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Taxes on an inherited IRA

 

Dear Tax Talk,
Recently an IRA account was left to me from a deceased relative. Can I liquidate the account without penalty since the account owner was 81 years old? Will I have to claim the income on his or my tax return? Thank you. -- Heath

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Dear Heath,
One of the only good things about death is it forgives a lot of things for taxes. One thing it forgives is the 10-percent penalty on early withdrawals from an individual retirement account.

I assume this deceased relative was not married to you, because that changes the answer. If you inherit a traditional IRA from anyone other than your deceased spouse, you cannot treat the inherited IRA as your own. This means that you cannot make any contributions to the IRA. It also means you cannot roll over any amounts into or out of the inherited IRA. However, you can make a trustee-to-trustee transfer as long as the new IRA account is set up and maintained in the name of the deceased IRA owner for the benefit of you as beneficiary.

Like the original owner, you generally will not owe tax on the assets in the IRA until you receive distributions from it. However, distributions, either in whole or in part, are income to you. You must begin receiving distributions from the IRA under the rules for distributions that apply to beneficiaries (as opposed to the rules that apply to owners).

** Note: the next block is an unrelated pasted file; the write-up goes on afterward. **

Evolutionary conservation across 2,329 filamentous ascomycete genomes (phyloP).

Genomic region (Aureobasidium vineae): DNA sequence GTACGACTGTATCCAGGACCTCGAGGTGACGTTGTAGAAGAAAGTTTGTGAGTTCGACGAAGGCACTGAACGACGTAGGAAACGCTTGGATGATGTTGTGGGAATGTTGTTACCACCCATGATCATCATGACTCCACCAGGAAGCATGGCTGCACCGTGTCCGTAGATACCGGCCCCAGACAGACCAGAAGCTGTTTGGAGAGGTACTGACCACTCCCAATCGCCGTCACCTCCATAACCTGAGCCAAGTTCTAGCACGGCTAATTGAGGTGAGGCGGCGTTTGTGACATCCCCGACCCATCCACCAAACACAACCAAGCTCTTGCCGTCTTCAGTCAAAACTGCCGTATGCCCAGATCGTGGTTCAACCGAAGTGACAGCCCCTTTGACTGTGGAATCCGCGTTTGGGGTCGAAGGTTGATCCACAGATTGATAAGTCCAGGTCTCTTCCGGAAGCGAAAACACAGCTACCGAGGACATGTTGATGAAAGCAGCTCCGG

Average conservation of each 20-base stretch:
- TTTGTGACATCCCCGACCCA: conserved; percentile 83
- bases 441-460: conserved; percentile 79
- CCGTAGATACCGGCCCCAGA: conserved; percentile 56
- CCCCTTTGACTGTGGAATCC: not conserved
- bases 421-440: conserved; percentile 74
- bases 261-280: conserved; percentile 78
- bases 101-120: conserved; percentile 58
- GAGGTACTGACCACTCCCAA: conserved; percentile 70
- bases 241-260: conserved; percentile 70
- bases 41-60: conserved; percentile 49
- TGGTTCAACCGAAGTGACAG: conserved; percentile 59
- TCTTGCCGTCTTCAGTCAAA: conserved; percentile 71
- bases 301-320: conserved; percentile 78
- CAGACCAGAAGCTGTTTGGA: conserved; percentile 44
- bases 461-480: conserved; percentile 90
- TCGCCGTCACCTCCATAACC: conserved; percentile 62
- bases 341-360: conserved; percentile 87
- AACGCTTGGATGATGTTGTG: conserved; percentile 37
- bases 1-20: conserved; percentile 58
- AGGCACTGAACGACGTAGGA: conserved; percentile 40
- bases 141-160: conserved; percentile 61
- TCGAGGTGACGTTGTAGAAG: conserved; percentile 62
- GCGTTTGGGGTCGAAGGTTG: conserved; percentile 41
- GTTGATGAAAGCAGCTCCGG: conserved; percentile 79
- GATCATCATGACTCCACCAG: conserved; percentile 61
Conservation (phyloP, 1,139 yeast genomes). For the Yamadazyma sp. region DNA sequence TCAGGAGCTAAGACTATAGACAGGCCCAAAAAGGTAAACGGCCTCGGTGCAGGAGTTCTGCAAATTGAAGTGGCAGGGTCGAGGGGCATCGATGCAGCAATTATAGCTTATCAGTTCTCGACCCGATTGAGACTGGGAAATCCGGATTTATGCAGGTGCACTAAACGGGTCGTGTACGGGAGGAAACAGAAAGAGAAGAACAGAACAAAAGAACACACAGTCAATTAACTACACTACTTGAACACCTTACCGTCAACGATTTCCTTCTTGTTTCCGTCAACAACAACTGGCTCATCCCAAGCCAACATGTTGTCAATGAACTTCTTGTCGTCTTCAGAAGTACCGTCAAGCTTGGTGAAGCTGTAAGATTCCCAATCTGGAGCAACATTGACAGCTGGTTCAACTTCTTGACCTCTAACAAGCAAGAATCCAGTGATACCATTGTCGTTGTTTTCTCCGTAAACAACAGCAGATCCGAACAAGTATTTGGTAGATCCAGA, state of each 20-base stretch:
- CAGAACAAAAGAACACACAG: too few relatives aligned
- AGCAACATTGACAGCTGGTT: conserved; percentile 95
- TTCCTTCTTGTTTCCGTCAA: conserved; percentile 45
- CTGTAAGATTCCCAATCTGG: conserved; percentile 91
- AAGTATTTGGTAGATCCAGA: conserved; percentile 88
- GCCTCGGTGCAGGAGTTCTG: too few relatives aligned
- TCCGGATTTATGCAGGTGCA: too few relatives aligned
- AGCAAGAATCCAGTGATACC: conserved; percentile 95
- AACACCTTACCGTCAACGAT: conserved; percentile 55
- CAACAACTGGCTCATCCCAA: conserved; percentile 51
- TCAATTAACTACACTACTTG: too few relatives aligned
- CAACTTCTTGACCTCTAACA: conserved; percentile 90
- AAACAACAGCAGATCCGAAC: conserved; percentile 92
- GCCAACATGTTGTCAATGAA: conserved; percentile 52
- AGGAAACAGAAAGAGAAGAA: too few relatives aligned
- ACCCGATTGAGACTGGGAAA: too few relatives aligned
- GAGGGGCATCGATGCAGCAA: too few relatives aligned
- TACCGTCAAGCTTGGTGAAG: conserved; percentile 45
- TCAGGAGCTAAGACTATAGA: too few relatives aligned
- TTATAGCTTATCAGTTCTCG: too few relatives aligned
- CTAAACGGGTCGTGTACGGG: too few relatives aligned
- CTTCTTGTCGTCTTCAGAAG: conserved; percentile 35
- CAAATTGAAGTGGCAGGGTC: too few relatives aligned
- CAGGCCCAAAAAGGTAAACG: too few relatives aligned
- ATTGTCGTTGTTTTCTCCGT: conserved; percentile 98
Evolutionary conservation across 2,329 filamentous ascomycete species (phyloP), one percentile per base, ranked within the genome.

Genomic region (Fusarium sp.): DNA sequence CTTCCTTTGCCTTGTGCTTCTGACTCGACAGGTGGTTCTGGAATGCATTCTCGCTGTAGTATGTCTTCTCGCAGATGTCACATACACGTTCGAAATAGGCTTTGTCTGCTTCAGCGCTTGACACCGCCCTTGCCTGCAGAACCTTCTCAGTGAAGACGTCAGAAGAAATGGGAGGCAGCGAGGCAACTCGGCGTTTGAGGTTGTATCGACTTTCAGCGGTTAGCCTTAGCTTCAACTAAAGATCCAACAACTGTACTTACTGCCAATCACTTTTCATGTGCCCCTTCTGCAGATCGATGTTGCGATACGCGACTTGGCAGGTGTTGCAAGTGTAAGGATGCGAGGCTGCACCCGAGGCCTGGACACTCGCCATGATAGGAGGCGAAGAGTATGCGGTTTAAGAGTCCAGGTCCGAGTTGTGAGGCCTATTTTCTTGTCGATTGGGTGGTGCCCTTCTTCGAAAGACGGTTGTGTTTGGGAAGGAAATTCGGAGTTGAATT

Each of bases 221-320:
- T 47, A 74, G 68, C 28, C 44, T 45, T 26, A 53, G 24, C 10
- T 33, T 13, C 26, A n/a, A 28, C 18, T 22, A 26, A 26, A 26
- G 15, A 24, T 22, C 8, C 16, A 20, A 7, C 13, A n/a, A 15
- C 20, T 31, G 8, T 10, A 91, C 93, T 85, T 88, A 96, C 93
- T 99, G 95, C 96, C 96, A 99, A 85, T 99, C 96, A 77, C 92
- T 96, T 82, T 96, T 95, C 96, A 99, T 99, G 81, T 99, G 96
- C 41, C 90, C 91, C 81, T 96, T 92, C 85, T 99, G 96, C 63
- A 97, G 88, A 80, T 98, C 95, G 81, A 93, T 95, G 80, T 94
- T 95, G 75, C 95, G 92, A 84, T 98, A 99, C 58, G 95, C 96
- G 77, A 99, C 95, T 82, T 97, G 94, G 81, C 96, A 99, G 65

Since the owner-relative was required to take distributions from the IRA, you need to determine if he or she took the required minimum distribution in the year of death. If not, you'll have to. You can continue to take IRA distributions over your life expectancy (assuming you are younger than the deceased) or you can take it all at once within five years of death. Life expectancy tables are found in IRS Publication 590, Individual Retirement Arrangements.

For example, let's say your uncle died in 2003. You are the designated beneficiary of your uncle's traditional IRA. You are 53 years old in 2004. You use Table I and see that your life expectancy in 2004 is 31.4 years. If the IRA was worth $100,000 at the end of 2003, your required minimum distribution for 2004 is $3,185 ($100,000 divided by 31.4). If the value of the IRA at the end of 2004 is again $100,000, your required minimum distribution for 2005 would be $3,289 ($100,000 divided by 30.4). Instead of taking yearly distributions, you could choose to take the entire distribution in 2008 or earlier.

Since the rules relating to inherited individual retirement accounts are complex and fraught with minutiae, you should consult a professional tax adviser about the particulars of your inheritance, especially if you plan to keep the funds in the IRA to avoid paying taxes or you suspect the owner had basis in the IRA.

 
-- Posted: Sept. 9, 2004
   

 

 
 

 

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